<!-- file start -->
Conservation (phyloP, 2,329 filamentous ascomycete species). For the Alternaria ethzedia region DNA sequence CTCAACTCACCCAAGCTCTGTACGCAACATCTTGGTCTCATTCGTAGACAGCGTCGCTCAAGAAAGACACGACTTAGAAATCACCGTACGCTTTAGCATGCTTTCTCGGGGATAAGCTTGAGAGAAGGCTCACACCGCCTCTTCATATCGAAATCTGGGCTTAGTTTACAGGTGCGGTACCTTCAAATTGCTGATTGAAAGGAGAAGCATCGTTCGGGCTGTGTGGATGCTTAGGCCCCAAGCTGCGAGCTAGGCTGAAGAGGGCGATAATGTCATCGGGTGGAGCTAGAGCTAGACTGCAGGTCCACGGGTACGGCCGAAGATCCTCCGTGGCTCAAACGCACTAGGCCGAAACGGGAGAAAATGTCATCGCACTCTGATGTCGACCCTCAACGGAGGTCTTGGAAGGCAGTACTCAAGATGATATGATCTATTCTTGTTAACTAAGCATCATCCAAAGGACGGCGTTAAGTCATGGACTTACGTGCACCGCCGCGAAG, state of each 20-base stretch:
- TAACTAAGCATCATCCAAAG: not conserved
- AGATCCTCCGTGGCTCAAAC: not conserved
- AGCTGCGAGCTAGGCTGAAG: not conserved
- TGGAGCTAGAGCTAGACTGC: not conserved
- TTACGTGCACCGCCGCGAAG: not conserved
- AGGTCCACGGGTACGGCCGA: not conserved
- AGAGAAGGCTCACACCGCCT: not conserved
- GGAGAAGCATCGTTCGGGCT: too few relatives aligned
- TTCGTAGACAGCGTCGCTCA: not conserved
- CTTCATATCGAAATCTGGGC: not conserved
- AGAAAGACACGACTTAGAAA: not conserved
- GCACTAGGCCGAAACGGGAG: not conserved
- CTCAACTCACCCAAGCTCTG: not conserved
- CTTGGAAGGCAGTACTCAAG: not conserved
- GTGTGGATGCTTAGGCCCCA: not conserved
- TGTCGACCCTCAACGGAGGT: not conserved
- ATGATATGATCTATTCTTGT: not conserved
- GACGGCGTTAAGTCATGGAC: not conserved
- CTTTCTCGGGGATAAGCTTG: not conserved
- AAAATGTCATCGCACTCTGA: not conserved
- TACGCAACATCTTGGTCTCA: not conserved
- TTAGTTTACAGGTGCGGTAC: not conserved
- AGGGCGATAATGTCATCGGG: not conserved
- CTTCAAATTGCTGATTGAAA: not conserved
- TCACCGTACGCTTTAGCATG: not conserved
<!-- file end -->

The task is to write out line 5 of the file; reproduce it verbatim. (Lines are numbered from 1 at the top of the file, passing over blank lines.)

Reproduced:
- TGGAGCTAGAGCTAGACTGC: not conserved